Certified Translation of Foreign Records
We’ve blogged about legal translation services that are required to authenticate non-English records. A precondition to admissibility of any document is authentication of the document or record. There are several provisions under the Federal Rules of Civil Procedure and the Federal Rules of Evidence that are of particular pertinence in cases involving public records and documents and foreign records of regularly conducted business activity.
The general requirement in FRE 901 provides that “authentication or identification as a condition precedent to admissibility is satisfied by evidence sufficient to support a finding that the matter in question is what the proponent claims.” While FRCP 44(a)(2) and FRE 902, discussed below, may provide for more direct avenues of authenticating foreign documents. Conversely, a district court abuses its discretion if it requires a certification as a mandatory pre-requisite to authenticating the document and refuses to consider evidence proffered by the proponent.
FRE 902(3) provides that a foreign public document that purports to be executed or attested by an official empowered to execute it is self-authenticating if it is:
[A]ccompanied by a final certification as to the genuineness of the signature and official position (1) of the executing or attesting person, or (2) of any foreign official whose certificate of genuineness of signature and official position relates to the execution or attestation or is in chain of certificates of genuineness of signature and official position relating to the execution or attestation.
FRE 902(3) provides further that:
A final certification may be made by a secretary of an embassy or legation, consul general, consul vice consul, or consular agent of the United States, or a diplomatic or consular official of the foreign country assigned or accredited to the United States.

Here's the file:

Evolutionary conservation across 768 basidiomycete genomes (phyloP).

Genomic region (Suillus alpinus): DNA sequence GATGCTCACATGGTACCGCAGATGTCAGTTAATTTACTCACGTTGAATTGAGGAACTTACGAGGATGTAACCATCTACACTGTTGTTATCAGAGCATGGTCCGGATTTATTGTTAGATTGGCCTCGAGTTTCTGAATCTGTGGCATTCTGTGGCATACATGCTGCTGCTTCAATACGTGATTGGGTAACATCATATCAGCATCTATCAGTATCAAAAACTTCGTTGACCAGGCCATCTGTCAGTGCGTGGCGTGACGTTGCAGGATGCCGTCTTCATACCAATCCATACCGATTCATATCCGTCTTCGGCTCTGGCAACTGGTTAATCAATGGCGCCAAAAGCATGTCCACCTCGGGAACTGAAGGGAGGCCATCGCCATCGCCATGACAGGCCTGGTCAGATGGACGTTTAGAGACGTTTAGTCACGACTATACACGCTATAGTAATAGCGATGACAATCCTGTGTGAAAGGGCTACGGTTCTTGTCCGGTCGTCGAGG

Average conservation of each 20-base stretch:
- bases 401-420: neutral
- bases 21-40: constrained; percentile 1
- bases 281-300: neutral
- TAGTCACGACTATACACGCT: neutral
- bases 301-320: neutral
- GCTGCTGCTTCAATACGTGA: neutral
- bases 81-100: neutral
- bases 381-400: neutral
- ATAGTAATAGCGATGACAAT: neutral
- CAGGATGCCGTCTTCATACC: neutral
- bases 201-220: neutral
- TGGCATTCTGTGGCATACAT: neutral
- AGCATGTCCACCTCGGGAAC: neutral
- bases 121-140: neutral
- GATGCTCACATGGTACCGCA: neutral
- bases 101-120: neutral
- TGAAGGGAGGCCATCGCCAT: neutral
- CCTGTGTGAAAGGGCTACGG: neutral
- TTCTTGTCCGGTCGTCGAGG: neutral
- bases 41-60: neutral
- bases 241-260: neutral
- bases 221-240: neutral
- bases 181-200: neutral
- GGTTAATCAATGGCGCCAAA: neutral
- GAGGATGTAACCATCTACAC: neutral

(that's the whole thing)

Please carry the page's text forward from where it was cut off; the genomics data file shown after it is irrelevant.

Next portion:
FRE 902(3) is derived from FRCP 44(a)(2) but may be broader than that rule since it applies to public documents and is not limited to public records. A public document has been defined as an official paper, a document on file in a public office, and a publication printed by order of Congress or either house thereof. A public record has been defined as a record required by law to be kept, or necessary to be kept in the discharge of a duty imposed by law, or directed by law to serve as a memorial and evidence of something written, said, or done.
In a case where veracity and accuracy of a translated foreign pleading was at issue, the translated document was deemed inadmissible. Defendants had included a notarized affidavit signed by the alleged translator detailing her education and experience with translations. But the court held that the foreign pleading did not meet the proper standard for self-authentication of foreign public documents under Rule 902(3).
When reading FRE 902(4) together with FRE 902(3), a foreign public record, or an officially filed or recorded document, may be proved with a copy accompanied by: (a) a certificate made by “the custodian or other person authorized to make the certification” (FRE 902(4)); and (b) a “final certification” (FRE 902(3)) made by a diplomatic or consular officer.
The diplomatic or consular officer attests to the “genuineness of the signature and official position” of the first certifier.
There is a chain of certificates, with a final certificate by the diplomatic consular or consular official attesting to the signature and authority of those in the chain. The first certificate should bear an actual signature, since that is the signature of the signer who made or supervised the copying of the original document. The “custodian” executes this certificate, but in foreign countries the custodian may not be authorized to certify copies. FRE 902(4) is satisfied by a certificate from any “other person authorized to make the certification.”
The first certificate should indicate the official position of its issuer and the name and location of his office. It should state that the copy is a true and correct copy of a document filed or recorded by the named public entity.
Subsequent certificates should state the official position and the names and locations of their certified authorities. They should state that the signature on each certificate is genuine and that the signer of the prior certificate had authority to certify the documents or was in a position to know whether such documents are genuine.
The requirements for the final certification are the same as those imposed by FRE 902(3) for final certification of the originals of foreign records.
Contact legal translation service All Language Alliance, Inc. to obtain certified translation of foreign language documents.